MONTGOMERY — Mayors from Alabama’s largest cities gathered in the state capital Monday where they expressed concern over any new laws that would put Alabama businesses in conflict with federal COVID-19 vaccine rules.
Huntsville Mayor Tommy Battle said conflicting mandates would put local companies in a difficult position, especially those falling under the Biden administration's new vaccine mandate rules.
“We want to make sure that we don’t place our companies into double jeopardy,” Battle said. “If you place them into double jeopardy where whatever actions they take may be an action against the laws of either the state or the federal government, then we’re not doing the job that we need to do to make sure that our industries and our companies throughout the state of Alabama are able to do what they need to do.”
Right-leaning politicians and political groups, including the Alabama Republican Party, have urged Gov. Kay Ivey and state lawmakers to enact a law banning any business from requiring employees to get vaccinated. That would contradict President Joe Biden's directive through the Occupational Safety and Health Administration mandating that all employers with more than 100 workers, health facility workers or federal contract workers be vaccinated or submit to weekly COVID tests.
The vaccine mandates were one of multiple topics discussed by the group of mayors, which included Battle, Montgomery Mayor Steven Reed, Mobile Mayor Sandy Stimpson, Tuscaloosa Mayor Walt Maddox, Hoover Mayor Frank Brocato, Dothan Mayor Mark Saliba, Decatur Mayor Tab Bowling and Madison Mayor Paul Finley. Birmingham Mayor Randall Woodfin and Auburn Mayor Ron Anders were not in attendance.
Monday’s press conference coincided with Ivey announcing an executive order that would protect state government workers and contractors from penalties for not following Biden’s vaccine mandate. The executive order didn’t say anything about protections for private-sector employees, but Alabama Attorney General Steve Marshall said on Friday that he would also be challenging Biden’s mandate in court.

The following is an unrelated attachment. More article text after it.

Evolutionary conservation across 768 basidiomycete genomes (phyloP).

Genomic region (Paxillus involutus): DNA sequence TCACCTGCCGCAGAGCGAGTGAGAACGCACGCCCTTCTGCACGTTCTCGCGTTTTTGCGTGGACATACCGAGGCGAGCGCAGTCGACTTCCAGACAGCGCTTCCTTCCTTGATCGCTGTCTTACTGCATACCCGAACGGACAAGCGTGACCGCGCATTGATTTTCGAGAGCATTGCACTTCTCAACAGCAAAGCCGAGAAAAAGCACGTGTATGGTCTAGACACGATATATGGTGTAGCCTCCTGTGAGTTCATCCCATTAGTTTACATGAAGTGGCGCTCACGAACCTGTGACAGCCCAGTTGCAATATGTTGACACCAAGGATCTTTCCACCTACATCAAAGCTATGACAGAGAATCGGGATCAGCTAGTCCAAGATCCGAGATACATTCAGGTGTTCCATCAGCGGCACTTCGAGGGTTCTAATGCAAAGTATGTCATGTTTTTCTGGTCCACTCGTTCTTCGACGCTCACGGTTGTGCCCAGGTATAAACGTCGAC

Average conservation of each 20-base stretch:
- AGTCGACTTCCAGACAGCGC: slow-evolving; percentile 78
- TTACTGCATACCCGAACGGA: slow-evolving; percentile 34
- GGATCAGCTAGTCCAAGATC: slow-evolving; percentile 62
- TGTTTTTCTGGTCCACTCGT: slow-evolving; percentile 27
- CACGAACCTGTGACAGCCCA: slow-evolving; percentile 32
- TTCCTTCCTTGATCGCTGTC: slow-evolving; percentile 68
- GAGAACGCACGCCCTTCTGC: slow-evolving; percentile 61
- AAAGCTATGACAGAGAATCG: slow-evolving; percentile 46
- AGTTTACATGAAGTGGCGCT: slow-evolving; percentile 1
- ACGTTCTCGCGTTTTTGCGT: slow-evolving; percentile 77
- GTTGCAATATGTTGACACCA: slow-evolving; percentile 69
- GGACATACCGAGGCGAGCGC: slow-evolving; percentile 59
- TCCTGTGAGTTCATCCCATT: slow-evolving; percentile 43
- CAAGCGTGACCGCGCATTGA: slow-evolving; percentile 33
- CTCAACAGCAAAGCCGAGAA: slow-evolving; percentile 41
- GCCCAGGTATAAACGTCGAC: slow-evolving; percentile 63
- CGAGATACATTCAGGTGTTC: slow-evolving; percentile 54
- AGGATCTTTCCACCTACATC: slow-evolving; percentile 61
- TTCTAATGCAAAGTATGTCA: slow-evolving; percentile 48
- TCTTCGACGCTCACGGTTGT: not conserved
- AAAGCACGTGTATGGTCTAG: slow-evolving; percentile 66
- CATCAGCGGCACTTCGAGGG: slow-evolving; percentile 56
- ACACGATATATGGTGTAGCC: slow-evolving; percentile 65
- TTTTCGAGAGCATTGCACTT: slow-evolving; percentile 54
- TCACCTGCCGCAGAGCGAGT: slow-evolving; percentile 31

Ivey said any new state laws would not be enough to respond to Biden’s mandate and maintained that the “courts are where this will be resolved.”
“I am adamantly opposed to federal mandates related to the COVID-19 vaccine and adamantly opposed to state mandates related to the COVID-19 vaccine, plain and simple,” Ivey said in a press release. “As long as I am your governor, the state of Alabama will not force anyone to take a covid-19 vaccine.”
Rep. Ritchie Whorton, R-Owens Cross Roads, is sponsoring one of the vaccine requirement ban bills, which would also allow any employees affected to sue their employer for damages. Last week, more than a dozen state business groups expressed opposition to that proposal citing the threat of lawsuits.
The Alabama Legislature heads into its second special session of the year for redistricting on Thursday. Despite the urging of some in her party, Ivey did not include vaccine mandate legislation in the list of topics to be considered. Lawmakers could still bring up and pass bills not on the agenda with a three-fifths majority vote in both the House and Senate.
Battle pointed to institutions like NASA's Marshall Space Flight Center, Maxwell Air Force Base in Montgomery and all the adjoining defense contractors that could be negatively affected by competing state and federal mandates.
The mayors also expressed their unanimous support for the upcoming constitutional amendment vote on the 2022 ballot to approve Aniah’s Law, which would allow judges more discretion in denying bail to people accused of violent crimes.
Maddox said he believes the law will help keep communities like Tuscaloosa safer.
“It is frustrating, I know, to our neighborhoods and our communities, that people that have committed very violent crimes are back on the street in a legal process,” Maddox said. “That doesn’t make sense. And Aniah’s law will help remedy that for judges who can then withhold bail until that trial.”
Bowling also emphasized his support for Aniah’s law to help local law enforcement keep streets safer even as cities like Decatur continue to fully support law enforcement budgets.
“All the money in the world isn't going to change the crime that's happening, it’s the passage of Aniah’s law and trying to get repeat offenders off the streets and into prison,” Bowling said.
Speaking for Mobile, Stimpson said another conversation that is beginning to take shape between the city and state governments is making the state’s internet sales tax more equitable.
“We don’t know the exact remedy right now but what we feel like is that there are cities on the short end of online sales, and there’s got to be some creative way going forward that we can fix that,” Stimpson said.
Cities and counties have been arguing for a change in the state’s online sales tax formula for multiple years now, with some of the state’s larger cities claiming the current formula doesn’t deliver all that is owed.
But the formula, which splits 50% of the revenue to the state and the other half to cities and counties, could end up hurting other entities should it be adjusted.
“It’s a zero-sum game,” Greg Cochran, Executive Director of the Alabama League of Municipalities explained to Alabama Daily News. “If you give more to one group of individuals, it has to come from somewhere.”
Cochran and Stimpson said there isn't currently any legislation in the works to handle the online sales tax formula but the conversation continues.